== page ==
oped specimens reach a height of 150
to 170 feet. The flowers, like those of
a good many nut trees, are of two
kinds, male and female, or staminate
and pistillate. The staminate flower
is in the form of a catkin, while the
1 pistillate flower is an inconspicuous
floral organ, which finally develops
the nut with its four-valved covering
or husk. The pecan depends upon
the wind to set its flowers. The pol
len is scattered and drifted and car
ried by the wind, and nature does the
rest. Unfavorable pollination periods,
then, may lessen the set of the fruit,
but, aside from this, the weak points
are remarkably ifew.
As intimated in an earlier part of
this paper, the nuts vary greatly in
size. Some of them weigh as much as
an ounce, while others weigh less than
an eighth of an ounce. Then there is
an extraordinary difference in the
thickness of the shell, the improved
varieties being veritable “paper
shells.”
Propagation at the present time
differs little from the method prac
tised in propagating stone fruits.
Seedlings are grown from cheap nuts,
and these are grafted or budded. Dif
ferent growers have their preference
in regard to methods of propagation.
One man who practises cleft grafting
says that this is the method for him,
while another man who is 'an adept
at whip grafting clings to this method,
while another says that patch or ring
budding, which means the transfer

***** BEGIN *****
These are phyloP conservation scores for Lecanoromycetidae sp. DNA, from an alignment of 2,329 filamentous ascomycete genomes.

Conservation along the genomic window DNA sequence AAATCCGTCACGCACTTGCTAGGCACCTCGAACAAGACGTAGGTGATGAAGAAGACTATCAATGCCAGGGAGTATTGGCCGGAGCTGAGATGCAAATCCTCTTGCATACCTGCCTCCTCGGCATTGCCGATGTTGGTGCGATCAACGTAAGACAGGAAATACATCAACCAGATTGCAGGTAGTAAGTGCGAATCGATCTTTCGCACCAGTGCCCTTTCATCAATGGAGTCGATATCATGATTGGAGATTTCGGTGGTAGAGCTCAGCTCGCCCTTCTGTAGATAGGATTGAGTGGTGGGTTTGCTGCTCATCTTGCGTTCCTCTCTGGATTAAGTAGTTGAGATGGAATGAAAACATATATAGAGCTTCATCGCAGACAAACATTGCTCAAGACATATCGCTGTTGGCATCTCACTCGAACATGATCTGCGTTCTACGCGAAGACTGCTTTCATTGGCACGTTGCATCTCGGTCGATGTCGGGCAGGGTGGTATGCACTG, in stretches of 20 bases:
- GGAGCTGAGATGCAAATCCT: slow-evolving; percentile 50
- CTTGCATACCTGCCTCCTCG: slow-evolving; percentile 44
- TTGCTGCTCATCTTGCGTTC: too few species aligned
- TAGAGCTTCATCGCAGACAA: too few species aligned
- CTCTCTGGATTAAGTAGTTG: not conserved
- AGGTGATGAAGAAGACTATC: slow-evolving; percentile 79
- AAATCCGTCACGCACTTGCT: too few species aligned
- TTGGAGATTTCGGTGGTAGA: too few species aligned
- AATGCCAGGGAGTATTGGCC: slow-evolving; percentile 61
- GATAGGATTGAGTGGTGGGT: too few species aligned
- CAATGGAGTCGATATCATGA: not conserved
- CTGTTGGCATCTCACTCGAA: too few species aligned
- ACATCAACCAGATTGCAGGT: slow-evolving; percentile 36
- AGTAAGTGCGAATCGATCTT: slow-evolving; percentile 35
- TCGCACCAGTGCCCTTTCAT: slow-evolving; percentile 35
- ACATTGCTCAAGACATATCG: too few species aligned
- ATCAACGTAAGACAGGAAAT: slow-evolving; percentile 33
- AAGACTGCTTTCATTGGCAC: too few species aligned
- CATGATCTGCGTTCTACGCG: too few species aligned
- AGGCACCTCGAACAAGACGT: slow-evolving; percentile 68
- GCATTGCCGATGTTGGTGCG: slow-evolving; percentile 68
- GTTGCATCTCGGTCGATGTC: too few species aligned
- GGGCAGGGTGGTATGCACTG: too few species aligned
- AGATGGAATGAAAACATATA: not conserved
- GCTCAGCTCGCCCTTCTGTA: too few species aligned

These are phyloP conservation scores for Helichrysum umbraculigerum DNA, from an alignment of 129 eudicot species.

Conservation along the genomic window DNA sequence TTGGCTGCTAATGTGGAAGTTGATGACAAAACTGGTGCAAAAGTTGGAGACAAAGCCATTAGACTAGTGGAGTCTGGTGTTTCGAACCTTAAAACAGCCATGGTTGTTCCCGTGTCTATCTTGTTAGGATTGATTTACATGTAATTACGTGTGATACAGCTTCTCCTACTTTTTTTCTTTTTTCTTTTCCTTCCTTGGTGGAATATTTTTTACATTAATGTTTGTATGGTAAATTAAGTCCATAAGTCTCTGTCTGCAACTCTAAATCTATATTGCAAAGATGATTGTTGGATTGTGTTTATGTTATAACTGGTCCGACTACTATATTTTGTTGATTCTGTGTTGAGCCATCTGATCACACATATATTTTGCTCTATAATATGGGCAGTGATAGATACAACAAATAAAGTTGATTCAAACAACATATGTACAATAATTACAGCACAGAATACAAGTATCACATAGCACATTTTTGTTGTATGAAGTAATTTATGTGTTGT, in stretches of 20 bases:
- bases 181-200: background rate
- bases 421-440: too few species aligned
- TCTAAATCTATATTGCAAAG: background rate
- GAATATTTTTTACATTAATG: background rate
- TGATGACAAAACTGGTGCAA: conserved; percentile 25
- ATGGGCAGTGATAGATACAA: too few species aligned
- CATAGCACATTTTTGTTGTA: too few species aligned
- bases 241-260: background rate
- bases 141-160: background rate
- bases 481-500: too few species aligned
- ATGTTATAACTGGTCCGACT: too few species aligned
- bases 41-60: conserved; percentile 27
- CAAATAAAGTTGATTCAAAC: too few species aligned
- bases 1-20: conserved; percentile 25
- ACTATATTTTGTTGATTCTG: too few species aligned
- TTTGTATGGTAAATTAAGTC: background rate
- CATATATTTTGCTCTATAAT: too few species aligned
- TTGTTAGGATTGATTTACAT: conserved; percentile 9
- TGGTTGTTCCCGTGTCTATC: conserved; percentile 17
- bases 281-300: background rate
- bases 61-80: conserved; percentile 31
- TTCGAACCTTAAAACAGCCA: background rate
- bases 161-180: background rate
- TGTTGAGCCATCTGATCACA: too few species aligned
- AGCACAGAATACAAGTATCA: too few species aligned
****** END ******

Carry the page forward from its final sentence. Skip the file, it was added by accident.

of a strip of bark from the scion with
the bud to the stock, is the only plan
worth practising.
A good deal of top working is now
going on where seedling trees of sat
isfactory vigor but of poor quality of
fruit are grown. These, with care and
good judgment may be changed over
to profitable varieties, and this work
is being done by some of the skillful
propagators, of Georgia and Florida.
The pecan is, as noted above, a
large growing, long lived tree. It
needs therefore plenty of space in the
orchard. Growers are now setting
them at forty to fifty feet apart. If
one sets forty by forty, twenty-seven
trees to the acre are required. Forty
by forty-five calls for twenty-four
trees, while fifty by fifty requires on
ly seventeen trees to the acre.
The reader will ask, How soon do
they come into bearing? How long
must a man wait for his investment
to begin to yield a dividend? Well,
this is not altogether a difficult ques
tion to answer, although results will
vary in different parts of the country.
It may be said that in general the
pecan orchard will bear as early as
an apple orchard and remain in bear
ing twice as long. Plants as far apart
as has been suggested gives oppor
tunity for' utilizing the ground with
other crops during the unproductive
period. Some of the best growers in
Florida and Georgia are planting
peaches between their pecans, and
then for the first two or three years
growing cotton in the interspaces.
This method is all right if it is prose
cute?! with good judgment and skill,
but there is danger of over-working
the ground, and some danger of in
juriously crowding the pecans.
Among the varieties now generally
recommended are Stewart, Van De
nial! and Frotcher. Oather good
kinds are Schley and Curtis. As in
growing apples, I think that a man
should avoid planting too many kinds.
THE FLORIDA AGRICULTURIST .